The Inauguration Steps, 1912
Lithograph on ivory laid paper
17 x 22 (image); 19 x 24.5 (sheet); 17.75" x 22.25" (sight);
24" x 30" (frame)
Washington D.C. series. Edition of 25. Signed on stone and in pencil and inscribed: " #2 The Inauguration Portico"
This is from a series of six lithographs made for the Century Magazine entitled "The Capitol at Washington” and described as the "East Front of the Capitol" Another example is in the collection of the Art Institute of Chicago.
Joseph Pennell was widely recognized for his illustrations and etchings, a process he began in the late 1870s. The son of Philadelphia Quaker parents, he studied at the Pennsylvania Academy of Fine Art in Philadelphia where his instructor, James Claghorn recognized and encouraged Pennell's etching talent.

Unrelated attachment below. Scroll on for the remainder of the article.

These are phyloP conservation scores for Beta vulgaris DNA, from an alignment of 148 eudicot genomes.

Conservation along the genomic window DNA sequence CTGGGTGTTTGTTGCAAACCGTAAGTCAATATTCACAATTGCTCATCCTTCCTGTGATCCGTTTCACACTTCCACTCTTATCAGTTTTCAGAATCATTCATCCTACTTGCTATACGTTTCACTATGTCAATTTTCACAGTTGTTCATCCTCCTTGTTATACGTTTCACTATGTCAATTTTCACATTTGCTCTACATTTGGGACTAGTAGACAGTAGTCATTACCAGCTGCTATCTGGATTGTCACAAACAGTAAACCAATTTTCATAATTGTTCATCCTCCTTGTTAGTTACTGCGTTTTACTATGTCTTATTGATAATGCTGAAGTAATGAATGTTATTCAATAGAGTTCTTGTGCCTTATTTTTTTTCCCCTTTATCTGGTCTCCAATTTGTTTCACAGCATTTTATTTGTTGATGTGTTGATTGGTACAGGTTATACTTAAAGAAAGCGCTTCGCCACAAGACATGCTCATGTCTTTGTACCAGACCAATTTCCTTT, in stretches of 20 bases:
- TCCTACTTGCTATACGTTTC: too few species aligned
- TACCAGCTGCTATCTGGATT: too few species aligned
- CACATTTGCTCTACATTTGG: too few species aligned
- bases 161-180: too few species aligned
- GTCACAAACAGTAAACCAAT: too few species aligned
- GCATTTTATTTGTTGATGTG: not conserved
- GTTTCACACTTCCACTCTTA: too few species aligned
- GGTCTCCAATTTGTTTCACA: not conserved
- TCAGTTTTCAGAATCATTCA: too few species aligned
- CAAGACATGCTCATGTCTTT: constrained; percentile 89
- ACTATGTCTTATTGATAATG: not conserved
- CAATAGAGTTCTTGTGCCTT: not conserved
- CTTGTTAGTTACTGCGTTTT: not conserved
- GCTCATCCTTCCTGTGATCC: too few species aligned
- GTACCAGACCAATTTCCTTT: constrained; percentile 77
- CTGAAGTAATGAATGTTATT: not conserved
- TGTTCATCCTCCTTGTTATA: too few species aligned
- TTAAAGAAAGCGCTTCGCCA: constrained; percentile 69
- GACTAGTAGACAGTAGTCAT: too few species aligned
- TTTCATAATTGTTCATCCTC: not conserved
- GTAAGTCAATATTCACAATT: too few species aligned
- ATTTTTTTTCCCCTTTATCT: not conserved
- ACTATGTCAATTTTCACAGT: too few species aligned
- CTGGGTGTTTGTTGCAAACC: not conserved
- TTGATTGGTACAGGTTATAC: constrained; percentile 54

From 1884 to 1917, Pennell lived primarily in Europe. There he made scenery prints in many parts of the Continent, working in a variety of graphic media. He also returned to America long enough to travel in the American West, and in 1912 and 1915, did scenes of San Francisco, Yosemite and the Grand Canyon, which along with twenty-three lithographs he did of the Panama Canal were purchased by the Italian government and are in the Uffizi Gallery.
Pennell completed over 1800 etchings and lithographs. His style was strongly influenced by James Whistler, and his technique was influenced by drawings of Charles Reinhardt. He also wrote and illustrated nearly a hundred books including a biography of Whistler.
Falk, Peter, ed. Who Was Who in American Art 1564-1975
Hughes, Edan Milton. Artists in California 1786-1940